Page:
|The Paul R. Tregurtha, at 1,013 feet 6 inches long, is the largest boat on the Great Lakes. She is here approaching the Duluth ship canal on her way to the Midwest Energy Resources coal dock to load 64,000 tons of coal for Detroit Edison power plants in Monroe and St. Clair, Michigan.|
|Listen as she saluted the bridge and those of us waving:
Archives for November 2011
|The Great Lakes Trader made her first trip to the Twin Ports in September, 2000 and has been to the Twin Ports 127 times since. Today (November 29, 2011) is her 12th visit this season. On this trip, she brought in limestone to discharge before leaving to load iron ore pellets in Silver Bay. Often when in the Twin Ports, after the vessel is tied up at a dock, the tug will disengage from the barge and go over to the Murphy Fuel Dock to load fuel, a distinct advantage over the other one piece boats than can only do one thing at a time.|
|The James R. Barker deserves an award for remembering those of us who are standing at the Duluth ship canal when she goes under the Duluth Aerial Lift Bridge, or might be watching her on DSNTV. Today, Sunday, November 27, 2011, she departed around 3 in the afternoon with coal loaded at Midwest Energy Resources in Superior and destined for Presque Isle, Michigan. Listen to 2 of her 3 whistle salutes as she departed.|
|Listen to her whistle salute to the bridge as she departed:
The Duluth Shipping News has finally hit the big time; we were the subject for an Anne Kunkel Journalism project at UMD recently. Check it out below.
Anne is in her third year at the University of Minnesota Duluth with a major in Journalism and minor in Communication. Besides school, she works a full time job and interns a few hours a week at a Bridal Magazine. Outside of work she likes to be outdoors in the sun or snow, and travel. She looks forward to getting married in June, and starting a career in paper and/or broadcast journalism.
|The Sam Laud departed Duluth on Saturday afternoon, November 26, 2011, after discharging limestone. She is going up to Silver Bay to load iron ore pellets.|
|Listen to her whistle as she approached the Duluth Aerial Lift Bridge:
|I know the weather is a little bad today but I wasn’t expecting to see the best ice breaker on the Great Lakes in town today (Saturday, November 26, 2011). The Canadian flagged Samuel Risley, usually here only when the ice is very bad, came to get a buoy that the Alder picked up for them. They are now docked behind the DECC, at least until Sunday and perhaps longer if the weather on the lake acts up, as is expected.|
|The Alpena made her 8th trip of the season to the Twin Ports on November 20, 2011.|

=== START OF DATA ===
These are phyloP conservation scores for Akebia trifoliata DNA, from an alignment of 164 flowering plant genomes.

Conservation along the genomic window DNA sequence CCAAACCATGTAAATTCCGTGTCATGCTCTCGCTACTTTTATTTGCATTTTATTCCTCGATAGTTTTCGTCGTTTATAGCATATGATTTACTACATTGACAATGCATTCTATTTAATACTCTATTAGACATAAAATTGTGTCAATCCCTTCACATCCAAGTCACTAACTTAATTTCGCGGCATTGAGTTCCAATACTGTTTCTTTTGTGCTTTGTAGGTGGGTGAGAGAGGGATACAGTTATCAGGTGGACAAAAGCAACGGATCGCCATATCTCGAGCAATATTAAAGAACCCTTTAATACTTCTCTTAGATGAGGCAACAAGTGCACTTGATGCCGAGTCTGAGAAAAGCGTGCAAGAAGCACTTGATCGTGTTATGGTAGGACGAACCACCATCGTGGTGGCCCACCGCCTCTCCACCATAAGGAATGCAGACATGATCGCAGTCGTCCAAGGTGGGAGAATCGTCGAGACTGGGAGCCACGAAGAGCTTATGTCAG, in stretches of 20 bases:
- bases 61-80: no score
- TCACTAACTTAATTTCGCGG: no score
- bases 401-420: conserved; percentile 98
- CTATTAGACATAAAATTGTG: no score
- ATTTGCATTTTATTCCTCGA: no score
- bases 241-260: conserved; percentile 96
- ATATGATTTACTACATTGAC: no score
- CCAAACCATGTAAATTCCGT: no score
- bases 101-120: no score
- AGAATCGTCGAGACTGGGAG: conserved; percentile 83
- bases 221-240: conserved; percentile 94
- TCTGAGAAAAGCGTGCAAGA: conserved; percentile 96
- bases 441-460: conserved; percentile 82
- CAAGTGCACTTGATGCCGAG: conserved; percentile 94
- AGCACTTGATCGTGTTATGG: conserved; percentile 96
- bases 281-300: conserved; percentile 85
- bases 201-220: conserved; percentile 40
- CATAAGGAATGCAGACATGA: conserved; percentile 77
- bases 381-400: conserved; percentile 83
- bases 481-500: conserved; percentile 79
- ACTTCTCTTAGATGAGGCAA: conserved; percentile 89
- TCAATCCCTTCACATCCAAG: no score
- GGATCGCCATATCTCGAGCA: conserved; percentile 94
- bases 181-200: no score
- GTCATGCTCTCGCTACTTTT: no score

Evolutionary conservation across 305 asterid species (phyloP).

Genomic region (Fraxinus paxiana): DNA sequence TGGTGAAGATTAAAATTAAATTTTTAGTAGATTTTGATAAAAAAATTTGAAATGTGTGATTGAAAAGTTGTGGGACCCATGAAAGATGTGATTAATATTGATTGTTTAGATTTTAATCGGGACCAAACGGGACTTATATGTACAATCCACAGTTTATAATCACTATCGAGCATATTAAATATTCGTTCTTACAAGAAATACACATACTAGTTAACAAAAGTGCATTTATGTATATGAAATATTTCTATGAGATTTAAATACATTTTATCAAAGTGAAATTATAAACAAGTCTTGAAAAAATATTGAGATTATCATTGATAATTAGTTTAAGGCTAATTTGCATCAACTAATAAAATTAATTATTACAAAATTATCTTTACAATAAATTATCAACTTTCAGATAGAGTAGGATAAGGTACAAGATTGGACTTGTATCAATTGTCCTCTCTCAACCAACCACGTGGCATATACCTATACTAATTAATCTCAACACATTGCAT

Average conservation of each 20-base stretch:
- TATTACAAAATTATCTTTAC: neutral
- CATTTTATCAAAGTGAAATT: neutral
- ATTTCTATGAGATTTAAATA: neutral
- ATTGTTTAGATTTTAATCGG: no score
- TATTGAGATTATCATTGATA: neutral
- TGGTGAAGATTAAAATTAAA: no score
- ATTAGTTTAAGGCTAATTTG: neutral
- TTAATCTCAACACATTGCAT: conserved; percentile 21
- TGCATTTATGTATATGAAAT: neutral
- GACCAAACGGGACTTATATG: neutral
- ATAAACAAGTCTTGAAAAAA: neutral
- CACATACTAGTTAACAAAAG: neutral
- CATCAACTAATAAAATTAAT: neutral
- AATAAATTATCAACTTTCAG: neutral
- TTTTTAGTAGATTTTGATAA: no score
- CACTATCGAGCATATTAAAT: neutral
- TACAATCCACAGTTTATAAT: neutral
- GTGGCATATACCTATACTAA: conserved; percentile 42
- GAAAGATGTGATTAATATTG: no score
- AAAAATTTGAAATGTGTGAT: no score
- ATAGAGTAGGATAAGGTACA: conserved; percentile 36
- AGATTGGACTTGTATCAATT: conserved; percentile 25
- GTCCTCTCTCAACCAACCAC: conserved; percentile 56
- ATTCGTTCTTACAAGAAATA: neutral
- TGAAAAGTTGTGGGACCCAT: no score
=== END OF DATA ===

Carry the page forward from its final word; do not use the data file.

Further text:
|Listen to her whistle as she arrived:
|The Isa arrived in Duluth this afternoon (November 16, 2011) for her 16th trip here since she came here in August, 1999, on a long trip that started in Japan. The Isa was built in Chiba, Japan. After launch festivities, they left the shipyard for Fukuyama, where they loaded steel slabs and headed out to the Pacific Ocean, through the Panama Canal and up to Detroit. After a quick trip to Thunder Bay to load grain, they left for Casablanca where they discharged the grain before moving to Tunisia to load phosphate for Politza, Poland, only a few kilometers from the homeport of the ship, Szczecin. They left Politza to load steel coils in Holland for Cleveland and Chicago and then came to Duluth. As in that trip, she is loading grain today. Listen here for her whistle as she came under the Lift Bridge.|
|Listen to her whistle as she went under the Lift Bridge:
|Listen to her whistle as she left the Twin Ports:
The Varnebank departed Duluth today (November 11, 2011) after loading beet pulp pellets that will be used for animal feed in Europe.
|Click below to listen to her whistle as she left under the Duluth Aerial Lift Bridge on Thursday, November 10, 2011. More on the Great Republic here.|
|Sometimes, I just have to look out my windows and walk to work to find out what is going on, or at least what I think is going on. Take today (Wednesday, November 9, 2011). Or last night first, I looked out my window and saw the pile of salt that the John D. Leitch was discharging onto the ground at North American Salt Company on Railroad Street.|
|While walking to work, I noticed the Leitch had departed, leaving a giant pile of salt.|
|A few more steps and I noticed the bridge was up for the Leitch to depart. About an hour later, I looked out my window and saw her returning. She is now, I think, at the CN dock in West Duluth, probably loading iron ore pellets. I am guessing her quick trip out allowed her to clean out her holds and return to load them with iron ore pellets.|
|The Tufty came into port this afternoon (Saturday, November 5, 2011).|
|The Adriaticborg arrived on November 2, 2011 to discharge wind turbine parts loaded in Aarhus, Denmark. She brought 15 hubs, 3 power units and one 20 foot container; the cargo was loaded in Aarhus, Denmark for Siemens. Wind turbine technology keeps advancing. These hubs are bigger than earlier ones and they have to be plugged in at almost all times so bearings inside do not go flat during transit. As soon as the cranes dropped each hub at Lake Superior Warehousing this morning, they were plugged into an electrical connection prepared by the warehouse. The power slowly moves the inside around, keeping the bearings smooth. Earlier nacelles came here in August with radiators to cool off a new type of motor inside. Odd; all this stuff requires electricity; wind mills aren’t what they used to be!|
|The Quebecois is here discharging cement at the Holcim facility, formerly St. Lawrence Cement. Earlier this year, she, along with the entire Upper Lakes Group fleet, was sold to Algoma Central. Her name has been changed to the Algoma Quebecois although she is still sailing under her previous name. Click below to listen to her whistle as she came under the Duluth Aerial Lift Bridge on November 1, 2011.|